Creating figurines that look distinctly like the original characters but also match each other was a mammoth design task.
Disney Infinity is well named; its scope appears to be almost unlimited.
While at first glance it looks like the Walt Disney Company trying to copy Activision's phenomenal success with Skylanders with collectible Disney figurines that unlock in-game content when placed on a special electronic base, there is actually a lot more going on.
First, this is not a single game, but more a gaming platform or hub. Within the unified experience of infinity, players will be able to explore franchise-specific game worlds, such as Monsters Inc. or Pirates of the Caribbean, but will also be able to unlock characters, building blocks, vehicles, upgrades and more to use in a free-for-all sandbox known as Toybox Mode.
An impressively large cast of characters is planned.
Last week after the announcement I had the chance to speak with John Blackburn, the General Manager of Avalanche, the game studio creating Infinity. His team has been working on the project for two and a half years, and when the finished product is launched in mid-2013 it will be closer to three years. Clearly this is a big project.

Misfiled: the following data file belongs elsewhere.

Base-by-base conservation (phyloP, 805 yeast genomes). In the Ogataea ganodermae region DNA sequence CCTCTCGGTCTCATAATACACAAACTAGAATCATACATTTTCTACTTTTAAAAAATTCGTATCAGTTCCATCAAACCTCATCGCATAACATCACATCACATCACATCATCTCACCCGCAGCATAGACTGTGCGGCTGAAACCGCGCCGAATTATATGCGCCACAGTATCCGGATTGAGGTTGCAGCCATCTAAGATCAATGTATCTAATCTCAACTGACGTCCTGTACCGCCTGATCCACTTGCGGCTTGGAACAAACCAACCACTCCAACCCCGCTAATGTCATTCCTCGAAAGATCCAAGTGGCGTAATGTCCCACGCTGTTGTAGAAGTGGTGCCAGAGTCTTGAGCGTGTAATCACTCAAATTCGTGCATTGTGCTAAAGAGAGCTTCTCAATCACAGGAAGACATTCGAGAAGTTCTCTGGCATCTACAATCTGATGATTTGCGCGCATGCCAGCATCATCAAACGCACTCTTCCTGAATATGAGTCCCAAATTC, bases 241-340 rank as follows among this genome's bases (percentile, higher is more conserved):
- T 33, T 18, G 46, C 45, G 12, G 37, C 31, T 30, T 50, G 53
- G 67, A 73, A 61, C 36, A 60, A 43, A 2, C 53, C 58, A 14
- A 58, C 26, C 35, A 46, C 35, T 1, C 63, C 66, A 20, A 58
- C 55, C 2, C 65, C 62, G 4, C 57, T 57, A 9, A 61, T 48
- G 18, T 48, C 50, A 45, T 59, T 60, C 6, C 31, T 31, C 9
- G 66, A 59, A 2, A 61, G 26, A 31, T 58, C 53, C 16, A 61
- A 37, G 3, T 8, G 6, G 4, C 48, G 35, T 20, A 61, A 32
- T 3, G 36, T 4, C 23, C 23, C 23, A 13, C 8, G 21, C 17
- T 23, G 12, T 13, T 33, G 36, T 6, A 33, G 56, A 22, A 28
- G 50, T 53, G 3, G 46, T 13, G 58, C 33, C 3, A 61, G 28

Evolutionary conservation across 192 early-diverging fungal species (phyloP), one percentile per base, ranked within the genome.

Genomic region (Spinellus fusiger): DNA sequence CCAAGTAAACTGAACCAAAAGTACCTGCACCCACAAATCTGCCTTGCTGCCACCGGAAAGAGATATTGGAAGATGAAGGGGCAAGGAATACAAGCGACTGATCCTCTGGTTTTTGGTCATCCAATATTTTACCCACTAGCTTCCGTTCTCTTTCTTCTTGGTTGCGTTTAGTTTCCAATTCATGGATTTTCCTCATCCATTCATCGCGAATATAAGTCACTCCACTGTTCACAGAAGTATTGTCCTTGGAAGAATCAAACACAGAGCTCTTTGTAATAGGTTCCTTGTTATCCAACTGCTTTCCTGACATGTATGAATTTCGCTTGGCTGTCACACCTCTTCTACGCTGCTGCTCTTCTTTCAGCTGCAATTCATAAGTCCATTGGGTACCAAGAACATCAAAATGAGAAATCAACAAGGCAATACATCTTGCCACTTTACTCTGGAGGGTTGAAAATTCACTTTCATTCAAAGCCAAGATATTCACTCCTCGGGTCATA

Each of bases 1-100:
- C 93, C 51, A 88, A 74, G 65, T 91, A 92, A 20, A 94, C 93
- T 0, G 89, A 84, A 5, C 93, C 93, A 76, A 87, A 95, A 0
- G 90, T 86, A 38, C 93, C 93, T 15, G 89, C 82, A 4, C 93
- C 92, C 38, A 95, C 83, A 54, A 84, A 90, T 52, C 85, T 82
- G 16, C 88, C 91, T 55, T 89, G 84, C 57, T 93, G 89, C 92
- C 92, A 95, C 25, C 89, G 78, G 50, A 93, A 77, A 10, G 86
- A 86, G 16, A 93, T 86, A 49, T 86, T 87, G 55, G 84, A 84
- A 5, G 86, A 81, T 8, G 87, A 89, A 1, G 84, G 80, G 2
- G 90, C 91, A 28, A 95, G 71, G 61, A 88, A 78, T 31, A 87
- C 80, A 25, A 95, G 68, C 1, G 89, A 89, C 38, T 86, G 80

Blackburn explained that it grew out of the free-form toybox mode in the Toy Story 3 tie-in game. "With Toy Story 3 Toybox Mode, the idea was the emulate the way that a child plays with toys and tells a story," he said. "When the guys at Pixar played it with their kids, they all said, we really get it, and they started to develop a sense of trust in what you can do in a video game and still be respectful of the characters."
This building trust led to Disney's John Lasseter giving Blackburn and his team the go-ahead to develop a new game, which was originally going to be a Toy Story game sequel featuring only Buzz Lightyear. "We decided to think big and make a whole platform, which could fit with any new film that we decided to make a game for," Blackburn explained. "The only way this could work is if the characters were unified, and looked designed to be together."